We also sought to connect both classes by having an open dialogue with students about the fact that the other class was reading some of the same texts and presumably having similar or at least parallel discussions on theories that for many were very new, exciting, and at times controversial. Additionally, the creation of a Spotify list where students could both sample music of the African Diaspora in the Americas and contribute their own, though not a focal point of the course, was introduced as a soundtrack to the course. We also visited each other’s classrooms and shared our experiences as activist scholars conducting research in Brazil and the Dominican Republic.
Navigating the disruptions to our own encuentros
When we first began developing the course syllabi we discussed how to possibly have a real-life encuentro between our two classes given that we taught on different days of the week and that our respective universities were located in geographically and culturally distinct neighborhoods in Manhattan–City College in Harlem and NYU in Greenwich Village. Unfortunately, like many educators around the globe, our precious in-class meetings became remote courses as part of attempts to flatten the rate of contracting COVID-19. We rushed to re-imagine a course that relies on face-to-face contact to happen, working with the students to adjust the reading materials and assignments in light of the crisis’ impact on all of our lives.
The mishandling of this pandemic also made even more evident why we must teach Black Feminist praxis and engage with Afro-Latinx epistemologies. We leaned on each other to talk through how to honor our desire to expose students to critical texts, art, and voices that reflect on seminal contemporary issues for Black feminists. To that end, we kept our last two weeks of readings under the theme of art and revolution—examining the radical ideas of rest as resistance to anti-Black oppression and the transformative possibilities of joy. We assigned accessible readings and art projects on rest as self-care in the radical meanings of that phrase Audre Lorde gave us, and put it in to practice for our students, and for the sake of our own self-preservation. Finally, we drew on the communal support of our Black intellectual networks to bring Kleaver Cruz, who joined our classes virtually, to discuss Black joy. We thus concluded our courses from a Black feminist standpoint where we chose joy despite the pain. In doing so we honored the labor and work to survive that Black people have always engaged in as a means to counteract the negative effects of our lived experience as displaced and formerly colonized people.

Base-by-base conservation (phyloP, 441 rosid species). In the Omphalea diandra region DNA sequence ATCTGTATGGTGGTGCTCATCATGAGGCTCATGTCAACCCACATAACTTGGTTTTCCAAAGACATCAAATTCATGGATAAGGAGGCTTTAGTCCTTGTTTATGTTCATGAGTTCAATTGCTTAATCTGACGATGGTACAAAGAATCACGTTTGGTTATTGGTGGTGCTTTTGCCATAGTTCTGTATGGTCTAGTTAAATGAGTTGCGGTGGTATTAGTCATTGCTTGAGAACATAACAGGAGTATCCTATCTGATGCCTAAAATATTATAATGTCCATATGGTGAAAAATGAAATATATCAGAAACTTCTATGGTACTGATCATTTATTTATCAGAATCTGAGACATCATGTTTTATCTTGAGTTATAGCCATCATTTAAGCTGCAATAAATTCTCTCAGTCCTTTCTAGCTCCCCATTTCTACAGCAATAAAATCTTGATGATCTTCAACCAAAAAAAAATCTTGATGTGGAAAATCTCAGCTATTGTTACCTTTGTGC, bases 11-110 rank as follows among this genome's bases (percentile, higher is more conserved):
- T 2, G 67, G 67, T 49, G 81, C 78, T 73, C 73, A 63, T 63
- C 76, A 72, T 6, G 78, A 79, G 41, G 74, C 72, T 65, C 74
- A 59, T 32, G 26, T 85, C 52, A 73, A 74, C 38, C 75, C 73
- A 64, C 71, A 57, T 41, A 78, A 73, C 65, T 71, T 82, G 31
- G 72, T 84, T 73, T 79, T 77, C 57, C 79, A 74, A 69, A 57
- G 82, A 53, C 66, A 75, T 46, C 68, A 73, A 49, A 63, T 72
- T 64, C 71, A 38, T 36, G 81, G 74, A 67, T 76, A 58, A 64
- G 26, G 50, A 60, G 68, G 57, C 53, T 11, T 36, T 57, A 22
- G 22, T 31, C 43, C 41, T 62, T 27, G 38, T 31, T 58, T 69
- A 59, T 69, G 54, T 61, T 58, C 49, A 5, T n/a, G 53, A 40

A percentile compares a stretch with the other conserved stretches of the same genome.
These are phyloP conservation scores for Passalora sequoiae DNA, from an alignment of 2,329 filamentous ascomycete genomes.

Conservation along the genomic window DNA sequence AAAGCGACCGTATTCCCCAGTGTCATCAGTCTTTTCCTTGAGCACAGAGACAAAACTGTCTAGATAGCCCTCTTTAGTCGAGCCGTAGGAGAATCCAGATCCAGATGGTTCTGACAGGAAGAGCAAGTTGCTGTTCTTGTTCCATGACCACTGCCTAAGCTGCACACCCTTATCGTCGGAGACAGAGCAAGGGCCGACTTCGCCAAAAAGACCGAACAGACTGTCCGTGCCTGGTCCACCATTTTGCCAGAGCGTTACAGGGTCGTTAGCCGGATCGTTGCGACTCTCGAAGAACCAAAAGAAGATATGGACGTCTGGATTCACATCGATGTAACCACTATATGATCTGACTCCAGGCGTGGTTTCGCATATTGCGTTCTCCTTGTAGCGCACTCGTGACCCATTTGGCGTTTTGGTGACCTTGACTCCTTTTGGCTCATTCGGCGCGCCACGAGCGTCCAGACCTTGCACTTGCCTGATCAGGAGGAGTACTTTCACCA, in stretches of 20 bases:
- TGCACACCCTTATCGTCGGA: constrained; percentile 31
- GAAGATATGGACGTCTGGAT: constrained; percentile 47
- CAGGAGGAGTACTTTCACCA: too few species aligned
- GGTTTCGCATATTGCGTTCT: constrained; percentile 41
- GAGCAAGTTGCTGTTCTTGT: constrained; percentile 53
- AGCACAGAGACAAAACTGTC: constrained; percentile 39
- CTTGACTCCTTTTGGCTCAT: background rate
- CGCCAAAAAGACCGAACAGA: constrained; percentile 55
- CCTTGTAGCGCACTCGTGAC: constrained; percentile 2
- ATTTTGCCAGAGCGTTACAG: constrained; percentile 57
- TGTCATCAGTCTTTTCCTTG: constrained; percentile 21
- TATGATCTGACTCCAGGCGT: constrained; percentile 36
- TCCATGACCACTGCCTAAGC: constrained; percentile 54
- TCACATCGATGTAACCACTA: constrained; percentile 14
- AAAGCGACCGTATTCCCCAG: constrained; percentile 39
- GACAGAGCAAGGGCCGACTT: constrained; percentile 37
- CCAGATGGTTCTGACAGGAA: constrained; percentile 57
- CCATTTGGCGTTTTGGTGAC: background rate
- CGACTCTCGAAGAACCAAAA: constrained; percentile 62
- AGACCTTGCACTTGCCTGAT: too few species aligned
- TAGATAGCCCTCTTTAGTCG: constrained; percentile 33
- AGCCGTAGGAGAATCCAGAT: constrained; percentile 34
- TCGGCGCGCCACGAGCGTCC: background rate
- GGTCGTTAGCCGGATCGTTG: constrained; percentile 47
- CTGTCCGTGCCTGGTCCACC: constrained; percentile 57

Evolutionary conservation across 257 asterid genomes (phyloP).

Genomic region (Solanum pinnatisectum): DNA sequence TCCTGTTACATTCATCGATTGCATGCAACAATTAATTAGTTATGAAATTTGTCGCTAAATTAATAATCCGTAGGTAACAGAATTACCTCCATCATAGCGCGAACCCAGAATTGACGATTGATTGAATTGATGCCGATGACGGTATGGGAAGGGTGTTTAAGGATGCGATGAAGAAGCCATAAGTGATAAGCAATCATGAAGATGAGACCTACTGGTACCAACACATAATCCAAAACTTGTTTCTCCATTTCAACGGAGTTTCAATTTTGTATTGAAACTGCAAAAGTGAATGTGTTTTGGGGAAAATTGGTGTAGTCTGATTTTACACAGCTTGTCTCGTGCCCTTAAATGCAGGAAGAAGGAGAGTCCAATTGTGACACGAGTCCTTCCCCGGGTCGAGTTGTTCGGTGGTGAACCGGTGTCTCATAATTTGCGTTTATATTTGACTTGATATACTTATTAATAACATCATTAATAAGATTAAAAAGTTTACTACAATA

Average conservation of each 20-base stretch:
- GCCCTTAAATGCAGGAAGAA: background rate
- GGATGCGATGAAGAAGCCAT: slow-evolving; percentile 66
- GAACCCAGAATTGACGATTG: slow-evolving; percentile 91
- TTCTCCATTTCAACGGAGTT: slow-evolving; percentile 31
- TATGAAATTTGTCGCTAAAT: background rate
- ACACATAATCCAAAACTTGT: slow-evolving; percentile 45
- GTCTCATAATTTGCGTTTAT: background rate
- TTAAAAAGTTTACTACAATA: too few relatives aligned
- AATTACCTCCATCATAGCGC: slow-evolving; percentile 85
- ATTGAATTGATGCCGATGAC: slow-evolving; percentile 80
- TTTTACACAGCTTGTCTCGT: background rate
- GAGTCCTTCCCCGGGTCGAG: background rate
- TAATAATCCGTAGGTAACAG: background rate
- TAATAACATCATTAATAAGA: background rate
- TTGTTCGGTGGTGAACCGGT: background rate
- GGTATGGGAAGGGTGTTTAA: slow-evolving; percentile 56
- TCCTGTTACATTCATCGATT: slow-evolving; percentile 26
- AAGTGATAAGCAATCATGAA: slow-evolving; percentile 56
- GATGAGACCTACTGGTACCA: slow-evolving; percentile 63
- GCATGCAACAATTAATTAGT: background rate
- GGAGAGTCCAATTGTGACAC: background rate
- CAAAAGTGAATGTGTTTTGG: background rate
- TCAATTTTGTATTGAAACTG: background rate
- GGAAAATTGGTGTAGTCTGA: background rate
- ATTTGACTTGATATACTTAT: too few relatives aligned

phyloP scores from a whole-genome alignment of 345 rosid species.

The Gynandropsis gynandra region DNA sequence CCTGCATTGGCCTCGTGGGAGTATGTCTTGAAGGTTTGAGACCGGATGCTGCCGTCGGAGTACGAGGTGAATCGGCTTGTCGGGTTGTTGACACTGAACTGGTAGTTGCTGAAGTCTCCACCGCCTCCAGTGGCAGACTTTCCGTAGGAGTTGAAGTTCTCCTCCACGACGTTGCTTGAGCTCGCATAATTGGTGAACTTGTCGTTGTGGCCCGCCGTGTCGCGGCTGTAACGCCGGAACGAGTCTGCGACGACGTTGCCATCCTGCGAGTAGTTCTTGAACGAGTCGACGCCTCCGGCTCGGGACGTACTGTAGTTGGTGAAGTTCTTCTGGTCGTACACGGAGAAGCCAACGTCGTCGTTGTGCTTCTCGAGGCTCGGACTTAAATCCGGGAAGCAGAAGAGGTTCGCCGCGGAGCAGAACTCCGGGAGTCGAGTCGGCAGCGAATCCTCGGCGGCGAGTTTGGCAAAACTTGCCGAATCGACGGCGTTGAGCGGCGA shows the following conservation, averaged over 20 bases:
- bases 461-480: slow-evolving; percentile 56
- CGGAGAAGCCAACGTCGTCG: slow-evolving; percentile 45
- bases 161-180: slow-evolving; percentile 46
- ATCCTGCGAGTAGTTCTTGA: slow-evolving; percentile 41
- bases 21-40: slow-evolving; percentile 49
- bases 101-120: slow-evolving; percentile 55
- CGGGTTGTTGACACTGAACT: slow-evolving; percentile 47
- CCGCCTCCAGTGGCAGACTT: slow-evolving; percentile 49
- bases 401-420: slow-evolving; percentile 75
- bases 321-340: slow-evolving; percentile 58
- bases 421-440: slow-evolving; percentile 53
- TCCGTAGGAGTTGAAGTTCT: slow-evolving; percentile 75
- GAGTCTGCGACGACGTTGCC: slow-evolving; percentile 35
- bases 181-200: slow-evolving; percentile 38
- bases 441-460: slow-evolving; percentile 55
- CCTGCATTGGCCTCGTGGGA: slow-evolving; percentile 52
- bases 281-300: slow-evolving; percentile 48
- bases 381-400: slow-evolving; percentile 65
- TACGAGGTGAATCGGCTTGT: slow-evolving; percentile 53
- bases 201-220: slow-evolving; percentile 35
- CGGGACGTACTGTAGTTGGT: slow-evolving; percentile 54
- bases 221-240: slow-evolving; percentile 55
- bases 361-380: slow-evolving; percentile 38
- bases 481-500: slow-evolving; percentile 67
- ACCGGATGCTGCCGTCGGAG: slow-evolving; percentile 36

1 Sonia E. Alvarez, Elisabeth Jay Friedman, Ericka Beckman, Maylei Blackwell, Norma Stoltz Chinchilla, Nathalie Lebon, Marysa Navarro, and Marcela Ríos Tobar. Encountering Latin American and Caribbean Feminisms. Signs, Vol. 28, No. 2 (Winter 2003), pp. 537-579
2 Of course, there were Black women around the U.S. contributing to similar endeavors outside of the radical space Combahee offered.
The authors wish to thank Dr. Kaifa Roland and Bailey Duhé, MA who generously shared the syllabus on Brown Studies with us during the development of our course. We also want to express our gratitude to Black trans artist and filmmaker Tourmaline for pointing us to the revolutionary work of Black Power Naps/Siestas Negras by Navild Acosta and Fannie Sosa.